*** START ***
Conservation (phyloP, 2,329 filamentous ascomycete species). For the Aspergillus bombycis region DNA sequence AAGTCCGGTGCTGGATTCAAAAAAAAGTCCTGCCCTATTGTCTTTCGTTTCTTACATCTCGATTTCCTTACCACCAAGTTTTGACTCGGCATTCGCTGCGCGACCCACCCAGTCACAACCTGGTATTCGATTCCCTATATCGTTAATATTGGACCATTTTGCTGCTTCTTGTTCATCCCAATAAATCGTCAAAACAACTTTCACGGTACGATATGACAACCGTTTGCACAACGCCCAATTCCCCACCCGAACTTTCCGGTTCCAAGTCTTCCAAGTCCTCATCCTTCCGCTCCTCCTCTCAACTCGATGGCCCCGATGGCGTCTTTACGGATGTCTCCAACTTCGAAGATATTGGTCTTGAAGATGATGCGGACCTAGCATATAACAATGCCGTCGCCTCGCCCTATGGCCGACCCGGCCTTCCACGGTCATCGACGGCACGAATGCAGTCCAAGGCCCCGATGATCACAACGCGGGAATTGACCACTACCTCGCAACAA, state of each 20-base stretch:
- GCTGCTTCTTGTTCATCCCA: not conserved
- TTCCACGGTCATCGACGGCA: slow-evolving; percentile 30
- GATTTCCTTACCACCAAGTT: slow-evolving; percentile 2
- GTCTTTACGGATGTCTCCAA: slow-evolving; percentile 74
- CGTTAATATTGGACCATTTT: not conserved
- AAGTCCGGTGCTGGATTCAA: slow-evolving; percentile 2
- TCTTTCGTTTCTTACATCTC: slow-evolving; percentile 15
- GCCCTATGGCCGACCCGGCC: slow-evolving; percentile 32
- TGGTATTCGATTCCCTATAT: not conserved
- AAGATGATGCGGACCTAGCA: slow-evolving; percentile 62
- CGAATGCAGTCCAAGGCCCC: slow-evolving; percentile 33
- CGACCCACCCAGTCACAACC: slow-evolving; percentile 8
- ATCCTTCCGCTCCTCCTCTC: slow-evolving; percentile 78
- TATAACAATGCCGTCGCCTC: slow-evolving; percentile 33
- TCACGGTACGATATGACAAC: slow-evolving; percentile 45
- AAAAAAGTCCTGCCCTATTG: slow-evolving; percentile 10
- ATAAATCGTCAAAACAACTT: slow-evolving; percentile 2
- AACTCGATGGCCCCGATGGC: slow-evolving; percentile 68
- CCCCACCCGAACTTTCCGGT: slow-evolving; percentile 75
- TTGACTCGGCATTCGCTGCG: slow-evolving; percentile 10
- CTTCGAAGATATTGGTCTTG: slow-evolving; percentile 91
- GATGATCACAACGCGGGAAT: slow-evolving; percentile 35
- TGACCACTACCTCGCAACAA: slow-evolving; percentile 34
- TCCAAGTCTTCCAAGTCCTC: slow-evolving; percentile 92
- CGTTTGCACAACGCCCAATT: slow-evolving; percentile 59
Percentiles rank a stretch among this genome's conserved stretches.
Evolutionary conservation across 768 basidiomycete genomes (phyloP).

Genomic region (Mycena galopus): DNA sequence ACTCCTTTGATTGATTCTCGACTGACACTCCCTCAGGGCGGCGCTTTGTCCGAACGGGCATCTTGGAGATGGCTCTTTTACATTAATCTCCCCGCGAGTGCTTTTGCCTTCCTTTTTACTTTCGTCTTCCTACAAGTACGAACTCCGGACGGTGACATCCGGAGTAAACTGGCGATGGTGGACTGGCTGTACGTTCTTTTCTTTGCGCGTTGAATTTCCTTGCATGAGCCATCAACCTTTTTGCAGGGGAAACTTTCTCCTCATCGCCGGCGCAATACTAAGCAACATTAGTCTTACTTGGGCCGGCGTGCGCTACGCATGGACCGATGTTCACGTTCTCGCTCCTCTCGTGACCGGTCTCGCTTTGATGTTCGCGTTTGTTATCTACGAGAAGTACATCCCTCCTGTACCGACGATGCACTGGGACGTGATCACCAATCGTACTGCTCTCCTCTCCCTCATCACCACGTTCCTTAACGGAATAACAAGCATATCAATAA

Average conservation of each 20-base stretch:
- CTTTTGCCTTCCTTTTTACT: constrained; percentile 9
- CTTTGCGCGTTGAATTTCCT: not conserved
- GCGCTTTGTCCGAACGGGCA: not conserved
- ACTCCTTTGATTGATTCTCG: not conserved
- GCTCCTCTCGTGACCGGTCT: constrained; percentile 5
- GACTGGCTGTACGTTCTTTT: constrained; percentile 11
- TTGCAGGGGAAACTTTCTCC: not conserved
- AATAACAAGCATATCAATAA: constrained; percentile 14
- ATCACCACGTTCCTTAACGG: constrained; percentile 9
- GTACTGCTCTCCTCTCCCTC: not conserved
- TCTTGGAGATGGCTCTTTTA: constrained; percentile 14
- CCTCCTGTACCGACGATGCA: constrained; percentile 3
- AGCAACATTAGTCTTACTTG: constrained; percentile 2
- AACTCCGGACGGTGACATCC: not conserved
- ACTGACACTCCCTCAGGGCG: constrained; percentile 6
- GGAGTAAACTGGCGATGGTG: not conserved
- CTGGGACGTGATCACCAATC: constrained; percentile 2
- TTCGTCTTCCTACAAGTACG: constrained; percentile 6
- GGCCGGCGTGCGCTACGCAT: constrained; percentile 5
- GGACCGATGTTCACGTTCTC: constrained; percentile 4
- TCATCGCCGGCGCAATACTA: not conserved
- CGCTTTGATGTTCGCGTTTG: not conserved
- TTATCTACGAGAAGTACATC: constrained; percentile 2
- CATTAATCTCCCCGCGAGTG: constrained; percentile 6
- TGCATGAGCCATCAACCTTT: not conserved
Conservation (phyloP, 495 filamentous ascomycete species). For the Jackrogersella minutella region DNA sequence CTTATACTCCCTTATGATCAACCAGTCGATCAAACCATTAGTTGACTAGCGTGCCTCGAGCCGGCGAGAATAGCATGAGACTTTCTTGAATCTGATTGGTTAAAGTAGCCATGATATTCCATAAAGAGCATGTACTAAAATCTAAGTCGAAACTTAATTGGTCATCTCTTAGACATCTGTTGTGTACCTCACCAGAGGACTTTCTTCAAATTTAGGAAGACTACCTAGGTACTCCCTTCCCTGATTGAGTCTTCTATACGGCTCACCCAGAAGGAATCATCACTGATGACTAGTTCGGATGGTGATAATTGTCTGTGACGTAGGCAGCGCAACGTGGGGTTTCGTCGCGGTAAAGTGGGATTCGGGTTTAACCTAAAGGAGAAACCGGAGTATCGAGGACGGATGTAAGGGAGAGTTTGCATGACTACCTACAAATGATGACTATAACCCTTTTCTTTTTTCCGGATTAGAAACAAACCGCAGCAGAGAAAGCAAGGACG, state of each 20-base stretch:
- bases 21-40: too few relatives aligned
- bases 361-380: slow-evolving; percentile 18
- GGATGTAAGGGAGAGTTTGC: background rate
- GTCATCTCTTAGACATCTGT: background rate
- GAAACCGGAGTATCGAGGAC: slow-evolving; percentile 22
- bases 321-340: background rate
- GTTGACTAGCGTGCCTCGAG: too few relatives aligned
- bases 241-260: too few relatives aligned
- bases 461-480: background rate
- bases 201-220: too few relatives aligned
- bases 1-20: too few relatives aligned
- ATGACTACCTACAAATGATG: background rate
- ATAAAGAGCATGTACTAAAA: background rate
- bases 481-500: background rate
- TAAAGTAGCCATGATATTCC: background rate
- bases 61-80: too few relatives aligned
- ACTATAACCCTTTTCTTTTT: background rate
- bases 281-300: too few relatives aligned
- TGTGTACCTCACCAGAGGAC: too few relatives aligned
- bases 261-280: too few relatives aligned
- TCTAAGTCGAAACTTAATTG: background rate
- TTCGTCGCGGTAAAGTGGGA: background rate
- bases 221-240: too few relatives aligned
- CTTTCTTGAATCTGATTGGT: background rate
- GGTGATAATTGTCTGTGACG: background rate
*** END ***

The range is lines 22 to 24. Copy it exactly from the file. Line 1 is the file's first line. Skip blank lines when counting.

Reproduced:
- CTTCGAAGATATTGGTCTTG: slow-evolving; percentile 91
- GATGATCACAACGCGGGAAT: slow-evolving; percentile 35
- TGACCACTACCTCGCAACAA: slow-evolving; percentile 34